Sixty Joyless De-Britished Uncrowned Commonpoor Years (1949-2009)

Elizabeth II Vice-Regal Saint: Remembering Paul Comtois (1895–1966), Lt.-Governor of Québec
Britannic Inheritance: Britain's proud legacy. What legacy will America leave?
English Debate: Daniel Hannan revels in making mince meat of Gordon Brown
Crazy Canucks: British MP banned from Canada on national security grounds
Happy St. Patrick's: Will Ireland ever return to the Commonwealth?
Voyage Through the Commonwealth: World cruise around the faded bits of pink.
No Queen for the Green: The Green Party of Canada votes to dispense with monarchy.
"Sir Edward Kennedy": The Queen has awarded the senator an honorary Knighthood.
President Obama: Hates Britain, but is keen to meet the Queen?
The Princess Royal: Princess Anne "outstanding" in Australia.
H.M.S. Victory: In 1744, 1000 sailors went down with a cargo of gold.
Queen's Commonwealth: Britain is letting the Commonwealth die.
Justice Kirby: His support for monarchy almost lost him appointment to High Court
Royal Military Academy: Sandhurst abolishes the Apostles' Creed.
Air Marshal Alec Maisner, R.I.P. Half Polish, half German and 100% British.
Cherie Blair: Not a vain, self regarding, shallow thinking viper after all.
Harry Potter: Celebrated rich kid thinks the Royals should not be celebrated
The Royal Jelly: A new king has been coronated, and his subjects are in a merry mood
Victoria Cross: Australian TROOPER MARK DONALDSON awarded the VC
Godless Buses: Royal Navy veteran, Ron Heather, refuses to drive his bus
Labour's Class War: To expunge those with the slightest pretensions to gentility
100 Top English Novels of All Time: The Essential Fictional Library
BIG BEN: Celebrating 150 Years of the Clock Tower

Tuesday, 30 January 2007

So Monarchy's Anachronistic. What's your Point?

Canadian television personality and columnist, Michael Coren, is a monarchist:

"One of the most inane criticisms of the British monarchy, or for that matter of any genuinely viable royal establishment, is that it is anachronistic. The whole point of monarchy is to be anachronistic, in that it is supposed to represent the ripples of the ancient in a time of change, signify the past at a time when people obsess about the present and the future. So those people who lauded Princess Diana for her baseball caps, friendships with clothing designers and pop stars and embracing of fashionable causes simply didn't understand the nature of the timeless icon. Majesty requires distance. Once the curtain is pulled back, we tend to see not irresistible glamour, but the achingly ordinary."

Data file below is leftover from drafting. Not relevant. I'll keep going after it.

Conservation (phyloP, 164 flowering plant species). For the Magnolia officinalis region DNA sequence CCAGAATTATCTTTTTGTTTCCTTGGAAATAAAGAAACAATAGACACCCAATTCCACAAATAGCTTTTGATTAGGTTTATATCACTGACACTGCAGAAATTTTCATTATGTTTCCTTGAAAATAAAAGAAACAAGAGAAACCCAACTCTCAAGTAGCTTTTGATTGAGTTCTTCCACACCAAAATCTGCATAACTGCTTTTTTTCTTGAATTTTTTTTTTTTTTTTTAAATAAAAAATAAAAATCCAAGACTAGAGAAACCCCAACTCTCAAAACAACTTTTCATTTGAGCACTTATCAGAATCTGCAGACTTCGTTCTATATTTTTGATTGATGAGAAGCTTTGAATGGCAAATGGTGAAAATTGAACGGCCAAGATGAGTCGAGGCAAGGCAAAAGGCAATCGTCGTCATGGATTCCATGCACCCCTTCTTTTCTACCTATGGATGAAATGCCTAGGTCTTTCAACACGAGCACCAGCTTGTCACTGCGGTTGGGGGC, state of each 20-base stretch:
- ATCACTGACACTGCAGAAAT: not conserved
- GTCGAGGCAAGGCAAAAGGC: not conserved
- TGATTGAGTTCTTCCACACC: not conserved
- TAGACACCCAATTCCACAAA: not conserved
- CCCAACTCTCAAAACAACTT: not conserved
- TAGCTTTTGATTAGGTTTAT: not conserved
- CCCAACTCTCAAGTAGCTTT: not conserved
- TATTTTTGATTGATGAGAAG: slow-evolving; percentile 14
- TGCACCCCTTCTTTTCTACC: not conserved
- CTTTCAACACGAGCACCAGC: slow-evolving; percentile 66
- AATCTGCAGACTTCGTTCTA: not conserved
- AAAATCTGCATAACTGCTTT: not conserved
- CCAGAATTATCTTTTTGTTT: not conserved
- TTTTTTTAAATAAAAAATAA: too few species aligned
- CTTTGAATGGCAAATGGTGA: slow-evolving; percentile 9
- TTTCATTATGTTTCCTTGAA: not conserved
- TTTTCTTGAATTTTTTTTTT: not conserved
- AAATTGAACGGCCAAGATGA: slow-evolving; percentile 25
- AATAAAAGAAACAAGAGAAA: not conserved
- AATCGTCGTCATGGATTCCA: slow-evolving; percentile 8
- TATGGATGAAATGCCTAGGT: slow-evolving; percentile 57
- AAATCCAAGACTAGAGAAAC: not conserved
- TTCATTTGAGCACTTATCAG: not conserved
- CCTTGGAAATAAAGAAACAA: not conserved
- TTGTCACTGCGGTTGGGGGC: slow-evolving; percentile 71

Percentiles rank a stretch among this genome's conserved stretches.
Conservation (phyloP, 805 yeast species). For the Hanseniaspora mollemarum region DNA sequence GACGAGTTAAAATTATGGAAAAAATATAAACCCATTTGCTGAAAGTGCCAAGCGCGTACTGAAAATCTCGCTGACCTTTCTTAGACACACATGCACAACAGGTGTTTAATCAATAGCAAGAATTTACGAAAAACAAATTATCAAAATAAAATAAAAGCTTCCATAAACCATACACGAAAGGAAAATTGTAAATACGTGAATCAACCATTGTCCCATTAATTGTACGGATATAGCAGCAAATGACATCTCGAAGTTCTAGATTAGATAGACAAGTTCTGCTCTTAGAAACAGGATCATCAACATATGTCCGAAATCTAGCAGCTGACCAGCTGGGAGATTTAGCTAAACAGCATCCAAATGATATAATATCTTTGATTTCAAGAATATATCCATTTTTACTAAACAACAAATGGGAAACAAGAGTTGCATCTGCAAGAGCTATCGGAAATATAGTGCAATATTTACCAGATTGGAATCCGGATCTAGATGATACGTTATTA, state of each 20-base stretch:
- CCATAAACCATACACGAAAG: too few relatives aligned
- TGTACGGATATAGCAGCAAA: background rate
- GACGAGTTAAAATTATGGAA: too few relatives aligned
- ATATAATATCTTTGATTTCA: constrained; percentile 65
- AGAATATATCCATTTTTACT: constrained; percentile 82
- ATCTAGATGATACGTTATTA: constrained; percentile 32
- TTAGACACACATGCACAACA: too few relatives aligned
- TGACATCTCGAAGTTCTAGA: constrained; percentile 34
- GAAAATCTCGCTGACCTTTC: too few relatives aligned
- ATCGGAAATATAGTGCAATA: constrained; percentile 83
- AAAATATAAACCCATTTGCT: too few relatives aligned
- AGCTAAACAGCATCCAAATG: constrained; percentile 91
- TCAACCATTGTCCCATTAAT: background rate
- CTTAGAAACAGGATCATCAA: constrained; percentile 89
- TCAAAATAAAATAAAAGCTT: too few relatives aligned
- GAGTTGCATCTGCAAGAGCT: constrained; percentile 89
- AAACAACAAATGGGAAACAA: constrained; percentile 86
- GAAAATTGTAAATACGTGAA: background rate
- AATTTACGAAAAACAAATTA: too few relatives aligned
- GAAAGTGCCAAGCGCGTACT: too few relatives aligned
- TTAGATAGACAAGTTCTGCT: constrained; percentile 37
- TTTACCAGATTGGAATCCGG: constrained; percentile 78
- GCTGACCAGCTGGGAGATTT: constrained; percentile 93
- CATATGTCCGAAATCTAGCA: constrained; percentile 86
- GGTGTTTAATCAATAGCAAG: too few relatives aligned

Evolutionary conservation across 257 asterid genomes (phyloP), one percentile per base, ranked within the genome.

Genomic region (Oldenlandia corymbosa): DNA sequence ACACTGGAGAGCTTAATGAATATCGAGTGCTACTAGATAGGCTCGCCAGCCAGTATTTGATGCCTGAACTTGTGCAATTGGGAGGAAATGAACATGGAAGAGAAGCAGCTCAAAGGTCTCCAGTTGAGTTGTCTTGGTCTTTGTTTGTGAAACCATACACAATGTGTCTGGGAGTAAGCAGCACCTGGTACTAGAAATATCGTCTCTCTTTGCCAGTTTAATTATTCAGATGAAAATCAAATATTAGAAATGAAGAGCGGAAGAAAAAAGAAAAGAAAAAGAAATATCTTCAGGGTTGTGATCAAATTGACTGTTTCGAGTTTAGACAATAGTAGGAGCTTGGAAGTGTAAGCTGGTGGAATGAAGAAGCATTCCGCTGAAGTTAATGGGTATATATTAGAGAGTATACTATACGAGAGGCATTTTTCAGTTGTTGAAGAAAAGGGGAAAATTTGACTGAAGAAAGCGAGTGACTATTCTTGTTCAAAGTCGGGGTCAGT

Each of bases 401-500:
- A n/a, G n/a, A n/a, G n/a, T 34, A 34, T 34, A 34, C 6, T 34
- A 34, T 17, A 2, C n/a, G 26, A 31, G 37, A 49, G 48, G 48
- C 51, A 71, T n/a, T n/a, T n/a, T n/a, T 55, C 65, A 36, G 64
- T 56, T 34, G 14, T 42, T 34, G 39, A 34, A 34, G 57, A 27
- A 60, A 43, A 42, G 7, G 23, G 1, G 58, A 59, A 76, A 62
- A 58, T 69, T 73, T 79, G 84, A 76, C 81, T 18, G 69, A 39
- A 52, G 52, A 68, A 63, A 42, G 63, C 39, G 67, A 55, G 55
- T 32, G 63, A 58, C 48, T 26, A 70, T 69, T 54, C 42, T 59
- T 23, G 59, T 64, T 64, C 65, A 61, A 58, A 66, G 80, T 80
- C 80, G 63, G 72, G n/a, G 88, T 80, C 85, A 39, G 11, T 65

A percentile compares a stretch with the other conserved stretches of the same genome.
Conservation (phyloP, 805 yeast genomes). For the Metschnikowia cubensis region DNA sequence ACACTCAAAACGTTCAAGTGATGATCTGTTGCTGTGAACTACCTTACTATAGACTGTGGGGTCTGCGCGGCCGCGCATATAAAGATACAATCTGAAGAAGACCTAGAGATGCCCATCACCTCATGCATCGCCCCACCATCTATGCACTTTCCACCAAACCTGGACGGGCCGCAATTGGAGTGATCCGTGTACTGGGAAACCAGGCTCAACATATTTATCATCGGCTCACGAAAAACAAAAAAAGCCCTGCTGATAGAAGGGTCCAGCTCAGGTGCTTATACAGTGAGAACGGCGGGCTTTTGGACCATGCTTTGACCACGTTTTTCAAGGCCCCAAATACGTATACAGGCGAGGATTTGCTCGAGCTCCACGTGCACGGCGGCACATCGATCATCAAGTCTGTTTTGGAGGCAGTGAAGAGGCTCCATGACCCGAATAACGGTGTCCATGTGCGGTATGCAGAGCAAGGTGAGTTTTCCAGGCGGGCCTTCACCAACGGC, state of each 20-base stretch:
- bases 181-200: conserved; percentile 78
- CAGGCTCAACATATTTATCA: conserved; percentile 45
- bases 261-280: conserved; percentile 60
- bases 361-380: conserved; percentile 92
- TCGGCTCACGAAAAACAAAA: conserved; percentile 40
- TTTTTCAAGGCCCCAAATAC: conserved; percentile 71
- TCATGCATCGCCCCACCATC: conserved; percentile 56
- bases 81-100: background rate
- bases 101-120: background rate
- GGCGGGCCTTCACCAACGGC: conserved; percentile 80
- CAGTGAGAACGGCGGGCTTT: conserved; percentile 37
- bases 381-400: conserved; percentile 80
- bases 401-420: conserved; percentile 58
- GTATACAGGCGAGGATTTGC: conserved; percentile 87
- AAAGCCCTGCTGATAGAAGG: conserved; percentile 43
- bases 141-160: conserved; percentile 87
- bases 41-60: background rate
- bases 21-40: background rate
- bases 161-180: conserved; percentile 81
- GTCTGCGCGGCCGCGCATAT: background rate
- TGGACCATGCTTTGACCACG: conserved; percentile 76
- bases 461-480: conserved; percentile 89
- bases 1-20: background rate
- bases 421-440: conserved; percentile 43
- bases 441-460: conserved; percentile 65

As Jeremy Paxman reminds us, who is "rather taken with Prince Philip's utter refusal to care what people think about him, and his contempt for the gutter press and the dumb, numb culture of cool Britannia":

"Monarchies do not function by logic. If they work, they do so by appealing to other instincts, of history, emotion, imagination and mythology, and we have to acknowledge that many of the most stable societies in Europe are monarchies, while some of the most unstable and corrupt have presidents."

"He's largely right, of course...As much as it may pain the cynical and the radical, millions of people still weep at God Save the Queen, but nobody cries while reading a political treatise about responsible garbage recycling. If they did, the monarchy would die within a week and life would suddenly become far more tedious than it already is."


Scott said...


He's right, of course. This is the kind of thing that needs to be repeatedly said to the utilitarian-nationalists so common amongst us.

Anonymous said...

It's a good point... to a point. But England is very much the exception to the rule, as far as the larger world of monarchy goes. In most other nations of Europe the monarch and royal family are in fact far more "ordinary" humble figures, and their popularity has not suffered as a result.

Unrepentant Jacobite said...

Mr. Coren also wrote a biography of the great G. K. Chesterton, which I recommend to all to read.